The major season has officially arrived with this week’s Kraft Nabisco Championship and Cut Line goes for the Grand Slam with a major player (Stacy Lewis), a major misunderstanding (Annika Sorenstam and Michelle Wie), a major concern (2016 Olympic golf course) and a major faux pas (TPC San Antonio).
Stacy Lewis. If the world No. 1 is a tad too vanilla for some, consider that Lewis spent the week before the season’s first major championship not scouting the Mission Hills course for this week’s Kraft Nabisco or searching for answers on a lonely practice tee, but instead giving pep talks and advice to the Arkansas women’s golf team.
In an example of extreme pro bono work, Lewis is listed as a volunteer assistant coach for the Razorbacks and spent last week at the Bryan National Collegiate in Greensboro, N.C.
“It was unbelievable,” Arkansas coach Shauna Estes-Taylor told Cut Line. “The team would tee off at 9:30 (a.m.), but she would be up at 5:30 to work out, spend the day with the team and then head to the range to practice afterward. She has such an unbelievable work ethic.”
After each round, Lewis would talk to the team and the Razorbacks responded, finishing second at the Bryan Collegiate. Guess it’s true that when the world No. 1 talks, people really do listen.
Straight talk. Here’s the rub, writers and wags lament the lack of straight shooters in sports and the parade of ubiquitous clichés – you know: at the end of the day it really is what it is – and yet when a player gives it to us straight we pick them apart like Texas road kill.
The most recent example of this came this week when Rory McIlroy was asked about his current lack of consistency and his decision to play the Texas Open.
“I don't care if I miss 10 cuts in a row if I win a major a year. I don't care. I mean, that's what it's all about is winning the big tournaments,” he said. “When people look back on a person's career, you don't say Jack Nicklaus was so consistent. You could say he finished 19 times second in a major. But what you think about is the 18 majors he won.”
McIlroy’s truth may not sit well with the folks at the Texas Open or in the press center, but that’s not the Ulsterman’s fault.
Made Cut-Did Not Finish (MDF)
Straight talk, II. For many, Annika Sorenstam’s take on Michelle Wie’s wayward career was spot on and nothing that hasn’t been said numerous times over the past few years.
“She has a long way to go, let’s put it that way. There was a time when the LPGA really needed her. I thought she had a lot to bring to the table. Now she’s one out of many,” Sorenstam told Golf.com.
What lands the Swede in MDF is the apparent need for a 180 when her comments began circulating at the Kraft Nabisco.
“(Sorenstam) actually reached out to me last night, said a couple of things got misquoted,” Wie said on Thursday after her first round at Mission Hills. “I thought that was really nice of her to reach out to me. She apologized for what she said, and that's that.”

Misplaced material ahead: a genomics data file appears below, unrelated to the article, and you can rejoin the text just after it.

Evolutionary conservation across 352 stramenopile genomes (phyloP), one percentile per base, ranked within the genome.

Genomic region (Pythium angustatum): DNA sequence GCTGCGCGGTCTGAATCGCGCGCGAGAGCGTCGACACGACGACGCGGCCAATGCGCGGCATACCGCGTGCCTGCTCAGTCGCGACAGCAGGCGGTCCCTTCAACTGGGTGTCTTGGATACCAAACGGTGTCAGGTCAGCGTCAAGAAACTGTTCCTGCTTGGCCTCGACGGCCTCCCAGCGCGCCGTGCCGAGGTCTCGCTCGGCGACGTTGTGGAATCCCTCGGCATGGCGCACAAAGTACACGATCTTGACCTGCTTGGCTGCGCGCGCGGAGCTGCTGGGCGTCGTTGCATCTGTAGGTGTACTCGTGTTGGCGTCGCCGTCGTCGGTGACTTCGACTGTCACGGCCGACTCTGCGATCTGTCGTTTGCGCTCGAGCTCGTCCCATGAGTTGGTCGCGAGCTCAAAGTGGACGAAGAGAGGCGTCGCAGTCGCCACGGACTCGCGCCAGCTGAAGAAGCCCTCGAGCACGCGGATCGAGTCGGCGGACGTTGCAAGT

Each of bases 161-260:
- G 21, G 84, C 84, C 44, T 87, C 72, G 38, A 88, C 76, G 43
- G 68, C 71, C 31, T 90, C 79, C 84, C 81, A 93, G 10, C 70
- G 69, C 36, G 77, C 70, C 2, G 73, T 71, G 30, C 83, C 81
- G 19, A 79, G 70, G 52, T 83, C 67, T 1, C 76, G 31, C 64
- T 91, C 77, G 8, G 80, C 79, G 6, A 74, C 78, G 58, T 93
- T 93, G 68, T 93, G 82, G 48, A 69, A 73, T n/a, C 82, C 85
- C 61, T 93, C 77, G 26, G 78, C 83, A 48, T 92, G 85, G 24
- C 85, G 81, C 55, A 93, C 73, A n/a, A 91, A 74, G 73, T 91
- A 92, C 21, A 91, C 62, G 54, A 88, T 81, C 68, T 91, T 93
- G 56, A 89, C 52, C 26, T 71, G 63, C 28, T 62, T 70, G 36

Perhaps Sorenstam was misquoted in the Q&A and an apology was in order, but if any player has earned the right to offer constructive criticism it is the former world No. 1. No apologies required.
Tweet of the week: @LukeDonad “A member just challenged me to a closet (to) the pin chipping contest, $5 a shot – love when that happens.”
Cut Line has lost his share of “friendly bets” on the golf course, but this much is certain – never, ever get into a money game with a Tour type, particularly a chipping contest with arguably the circuit’s preeminent short-game guru.
When hard and horrendous collide. TPC San Antonio was the second-toughest golf course on Tour last year (non-major championship category) and lived up to its tough-as-nails reputation on Thursday with about a quarter of the Texas Open field posting scores under par – and that’s not necessarily a good thing.
“Greg Norman designs golf courses to test professional golfers, not to please professional golfers,” Padraig Harrington said following Round 1 on the Norman-designed AT&T Oaks Course.
Although the Irishman was doing his best to be diplomatic, that sounds a lot like a more updated version of “It’s the best course of its kind.”
We used this line in last week’s edition, but it seems apropos to give it another run: “At some point in time golf course architects need to understand that hard and good are not synonymous,” Paul Goydos said.
Blame it on Rio. Gil Hanse is the refreshing exception to Goydos’ take on modern architecture, designing golf courses that can fairly test the world’s best and be enjoyed by the average player. If only he could begin his handiwork at the 2016 Olympic golf course in Brazil.
Another ground breaking deadline came and went this week at the Rio course with little action because of an ongoing land dispute and legal wrangling.
“Clearing continues, ground looks great with trees removed,” Hanse said in a text message to Cut Line. “The equipment (is) on site ready to go once we get the go ahead.”
The original ground breaking was scheduled for last October and officials had hoped to get started on April 1. Although there is still time for an adequate grow-in (18 months) and a professional test event sometime in 2015, organizers are officially on the clock.